According to a prior art QAM demodulator as shown in FIG. 1, in-phase P-channel baseband signal and a quadrature phase Q-channel baseband signal are applied respectively to gain-controlled amplifiers 1P and 1Q converted to digital signals by A/D converters 2P and 2Q. The digital signals from A/D converters 2P and 3P are applied to threshold decision circuits 3P and 3Q, respectively, in each of which a decision is made on whether the respective signal is higher or lower than a signal point of the signal constellation of the QAM signal to produce data bits and an error bit. Both data and error bits of the P- and Q-channel signals are applied to controllers 4P and 4Q, respectively, to derive gain control signals for coupling to the respective gain-controlled amplifiers. If the incoming signal is a 128-QAM signal, each threshold decision circuit produces a set of four data bits and one error bit in response to each signal point. The output of each threshold decision circuit is applied to the associated controller in which the signal constellation of the incoming signal is divided into regions A, B and C as shown in FIG. 2. The controller makes a decision in favor of a logical 1 if a given signal point belongs to outermost regions A or in favor of a logical 0 if it belongs to innermost region B. If the signal point lies within intermediate regions C, the decision is made in favor of the binary state of the previous time slot. The gain of each amplifier is reduced when the average number of logical 1's increases and increased when the average number of logical 0's decreases, and by doing this the gain is converged to the reference signal points. The other function of each gain controlled amplifier is to compress the dynamic range of the respective baseband signal so that it does not exceed beyond the specified dynamic range of the input to the associated A/D converter even if the waveform of the signal is severely distorted during propagation. The dynamic range of the digital output from each A/D converter needs to be expanded to the original range before being compared with the thresholds of each decision circuit 3.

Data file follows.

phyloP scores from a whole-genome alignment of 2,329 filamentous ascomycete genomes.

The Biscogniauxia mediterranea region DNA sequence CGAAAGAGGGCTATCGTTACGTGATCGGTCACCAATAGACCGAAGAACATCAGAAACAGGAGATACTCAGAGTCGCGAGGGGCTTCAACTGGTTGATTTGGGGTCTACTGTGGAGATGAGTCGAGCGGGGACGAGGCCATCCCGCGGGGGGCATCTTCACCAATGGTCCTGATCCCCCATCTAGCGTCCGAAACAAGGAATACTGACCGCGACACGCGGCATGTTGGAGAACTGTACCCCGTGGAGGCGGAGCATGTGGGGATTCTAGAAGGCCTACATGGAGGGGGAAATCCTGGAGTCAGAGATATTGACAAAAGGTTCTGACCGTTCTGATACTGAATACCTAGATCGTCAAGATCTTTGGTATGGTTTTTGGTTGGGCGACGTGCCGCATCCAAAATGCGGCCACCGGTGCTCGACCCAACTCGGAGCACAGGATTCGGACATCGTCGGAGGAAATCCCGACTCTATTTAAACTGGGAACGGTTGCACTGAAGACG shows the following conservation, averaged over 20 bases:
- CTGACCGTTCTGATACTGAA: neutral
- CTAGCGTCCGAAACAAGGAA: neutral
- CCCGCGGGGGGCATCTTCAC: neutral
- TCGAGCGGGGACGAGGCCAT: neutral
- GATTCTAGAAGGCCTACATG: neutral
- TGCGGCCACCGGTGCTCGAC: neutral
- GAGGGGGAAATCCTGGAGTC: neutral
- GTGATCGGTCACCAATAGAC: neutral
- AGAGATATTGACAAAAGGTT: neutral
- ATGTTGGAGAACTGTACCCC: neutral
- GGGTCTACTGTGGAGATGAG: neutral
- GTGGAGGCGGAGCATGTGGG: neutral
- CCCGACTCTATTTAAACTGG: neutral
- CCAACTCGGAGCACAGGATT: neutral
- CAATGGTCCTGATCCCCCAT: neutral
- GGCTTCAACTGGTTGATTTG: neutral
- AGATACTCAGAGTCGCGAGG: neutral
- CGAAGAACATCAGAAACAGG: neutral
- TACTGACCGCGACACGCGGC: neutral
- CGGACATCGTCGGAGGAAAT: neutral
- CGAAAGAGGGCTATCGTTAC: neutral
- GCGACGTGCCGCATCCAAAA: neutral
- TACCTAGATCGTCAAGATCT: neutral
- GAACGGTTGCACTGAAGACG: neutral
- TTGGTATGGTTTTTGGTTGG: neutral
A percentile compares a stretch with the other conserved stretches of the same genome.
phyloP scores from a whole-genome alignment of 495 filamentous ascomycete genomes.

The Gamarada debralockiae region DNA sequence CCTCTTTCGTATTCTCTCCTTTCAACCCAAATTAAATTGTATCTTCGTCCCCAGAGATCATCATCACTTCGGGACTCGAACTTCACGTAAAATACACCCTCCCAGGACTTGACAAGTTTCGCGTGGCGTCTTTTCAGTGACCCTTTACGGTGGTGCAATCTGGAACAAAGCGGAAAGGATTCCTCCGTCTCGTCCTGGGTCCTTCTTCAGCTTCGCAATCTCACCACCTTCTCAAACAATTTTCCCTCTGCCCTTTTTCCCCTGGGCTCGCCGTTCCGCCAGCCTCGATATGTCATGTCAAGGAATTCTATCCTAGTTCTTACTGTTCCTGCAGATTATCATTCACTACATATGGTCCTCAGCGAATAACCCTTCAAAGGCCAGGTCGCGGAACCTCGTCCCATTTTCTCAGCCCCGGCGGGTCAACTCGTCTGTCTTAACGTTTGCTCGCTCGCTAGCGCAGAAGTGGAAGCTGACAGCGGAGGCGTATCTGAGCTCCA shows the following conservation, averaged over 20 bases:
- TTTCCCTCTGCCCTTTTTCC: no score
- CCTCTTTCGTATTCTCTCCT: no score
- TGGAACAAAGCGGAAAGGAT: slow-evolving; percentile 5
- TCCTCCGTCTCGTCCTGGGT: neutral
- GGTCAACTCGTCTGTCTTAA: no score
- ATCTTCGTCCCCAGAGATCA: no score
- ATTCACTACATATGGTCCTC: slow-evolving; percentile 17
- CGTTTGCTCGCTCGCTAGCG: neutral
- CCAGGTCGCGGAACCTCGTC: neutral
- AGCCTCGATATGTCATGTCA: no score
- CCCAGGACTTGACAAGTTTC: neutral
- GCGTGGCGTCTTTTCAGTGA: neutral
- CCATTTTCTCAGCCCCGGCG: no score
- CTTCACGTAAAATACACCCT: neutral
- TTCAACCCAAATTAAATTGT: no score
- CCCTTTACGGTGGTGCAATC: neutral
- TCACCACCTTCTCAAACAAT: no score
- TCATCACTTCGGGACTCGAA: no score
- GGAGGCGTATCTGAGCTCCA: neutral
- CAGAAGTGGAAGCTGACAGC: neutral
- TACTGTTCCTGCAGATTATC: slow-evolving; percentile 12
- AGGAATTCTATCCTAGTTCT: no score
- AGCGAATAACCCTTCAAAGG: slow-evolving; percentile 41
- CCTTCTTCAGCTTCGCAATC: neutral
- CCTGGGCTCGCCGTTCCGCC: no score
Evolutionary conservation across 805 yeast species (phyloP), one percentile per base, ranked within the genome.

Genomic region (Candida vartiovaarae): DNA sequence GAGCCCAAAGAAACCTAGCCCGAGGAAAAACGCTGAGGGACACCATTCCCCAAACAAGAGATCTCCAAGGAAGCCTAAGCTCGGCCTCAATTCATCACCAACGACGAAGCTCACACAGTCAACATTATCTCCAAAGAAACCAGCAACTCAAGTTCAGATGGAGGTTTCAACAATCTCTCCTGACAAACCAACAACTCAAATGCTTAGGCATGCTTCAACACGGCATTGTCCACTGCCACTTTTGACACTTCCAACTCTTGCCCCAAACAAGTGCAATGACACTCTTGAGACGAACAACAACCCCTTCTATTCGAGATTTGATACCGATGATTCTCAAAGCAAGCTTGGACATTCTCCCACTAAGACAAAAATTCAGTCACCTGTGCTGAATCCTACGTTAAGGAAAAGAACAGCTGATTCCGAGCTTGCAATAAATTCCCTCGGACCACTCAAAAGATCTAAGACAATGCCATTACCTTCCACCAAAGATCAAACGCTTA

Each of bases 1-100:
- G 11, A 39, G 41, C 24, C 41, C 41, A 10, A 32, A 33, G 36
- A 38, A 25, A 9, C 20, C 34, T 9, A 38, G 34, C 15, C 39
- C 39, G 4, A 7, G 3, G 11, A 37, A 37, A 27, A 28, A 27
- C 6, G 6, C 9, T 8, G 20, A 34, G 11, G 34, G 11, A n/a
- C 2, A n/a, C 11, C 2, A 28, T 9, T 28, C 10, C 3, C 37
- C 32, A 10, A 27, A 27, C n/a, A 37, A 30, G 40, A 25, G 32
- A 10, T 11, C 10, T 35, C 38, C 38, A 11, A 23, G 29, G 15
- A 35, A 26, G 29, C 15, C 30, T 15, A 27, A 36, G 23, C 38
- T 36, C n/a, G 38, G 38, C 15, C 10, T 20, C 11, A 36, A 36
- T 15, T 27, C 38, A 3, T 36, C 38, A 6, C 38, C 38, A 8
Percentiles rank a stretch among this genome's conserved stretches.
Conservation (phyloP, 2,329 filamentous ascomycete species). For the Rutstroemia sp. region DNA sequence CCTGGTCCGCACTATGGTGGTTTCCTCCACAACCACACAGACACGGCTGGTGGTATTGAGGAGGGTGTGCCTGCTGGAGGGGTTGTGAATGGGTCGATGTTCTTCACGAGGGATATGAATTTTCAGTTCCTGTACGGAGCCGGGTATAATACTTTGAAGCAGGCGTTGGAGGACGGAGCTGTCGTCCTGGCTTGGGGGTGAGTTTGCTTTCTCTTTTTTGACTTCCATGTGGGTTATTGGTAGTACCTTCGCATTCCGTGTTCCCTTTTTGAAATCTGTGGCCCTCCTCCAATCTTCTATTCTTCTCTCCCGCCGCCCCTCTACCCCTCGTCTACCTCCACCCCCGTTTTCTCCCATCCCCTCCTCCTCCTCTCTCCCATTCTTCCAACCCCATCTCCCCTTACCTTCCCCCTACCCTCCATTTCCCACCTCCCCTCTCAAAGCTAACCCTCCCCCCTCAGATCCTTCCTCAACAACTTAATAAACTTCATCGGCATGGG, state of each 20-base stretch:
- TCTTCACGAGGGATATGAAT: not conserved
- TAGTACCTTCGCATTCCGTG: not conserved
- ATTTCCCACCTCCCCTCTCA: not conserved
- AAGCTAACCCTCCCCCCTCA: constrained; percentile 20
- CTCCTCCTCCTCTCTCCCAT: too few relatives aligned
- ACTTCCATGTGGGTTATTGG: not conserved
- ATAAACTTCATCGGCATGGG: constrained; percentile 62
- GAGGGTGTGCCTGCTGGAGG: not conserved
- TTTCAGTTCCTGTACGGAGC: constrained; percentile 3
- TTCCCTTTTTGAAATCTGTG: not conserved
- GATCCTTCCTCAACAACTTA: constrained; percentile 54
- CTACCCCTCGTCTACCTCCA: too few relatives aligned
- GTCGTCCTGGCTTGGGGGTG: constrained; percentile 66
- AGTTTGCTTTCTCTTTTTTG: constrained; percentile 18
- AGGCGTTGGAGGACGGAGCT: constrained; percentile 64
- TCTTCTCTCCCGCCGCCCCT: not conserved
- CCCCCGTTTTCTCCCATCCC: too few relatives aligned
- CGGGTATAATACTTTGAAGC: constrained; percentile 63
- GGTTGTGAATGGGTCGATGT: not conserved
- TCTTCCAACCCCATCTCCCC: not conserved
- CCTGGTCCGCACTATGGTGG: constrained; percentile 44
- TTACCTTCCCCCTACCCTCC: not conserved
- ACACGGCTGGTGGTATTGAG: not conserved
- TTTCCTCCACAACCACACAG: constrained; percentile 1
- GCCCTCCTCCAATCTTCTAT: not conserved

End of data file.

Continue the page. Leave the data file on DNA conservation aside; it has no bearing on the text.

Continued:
However, the number of the innermost signal points lying on the lines that define boundaries between regions B and C is greater than the number of the outermost signal points lying on the lines defining boundaries between regions A and C. Since the probability of occurrences of a logical 1 is equal to that of a logical 0 in the signal constellation of a 128-QAM signal, the ratio of the likelihood of each gain control signal assuming a logical 1 to the likelihood of it assuming a logical 0 is 8:12 when the received signal points are converged to the reference signal points. Although the likelihood of occurrences is in imbalance between 1's and 0's, an input level fluctuation will cause logical 1's and 0's to occur at different rates as long as the feedback operation is in the process of convergence to the reference signal points so that the gain is quickly adjusted to counteract the fluctuation. If the feedback operation is in a process from a diverged to a converged state, on the other hand, the gain of each AGC amplifier is raised to a level higher than the range of values normally used during the converged state so that the occurrences of logical 1's and 0's are made to be equal to each other. However, under such circumstances the imbalance between 1's and 0's causes the feedback loop to enter a state of instability, and difficulty results for restoring the state of convergence.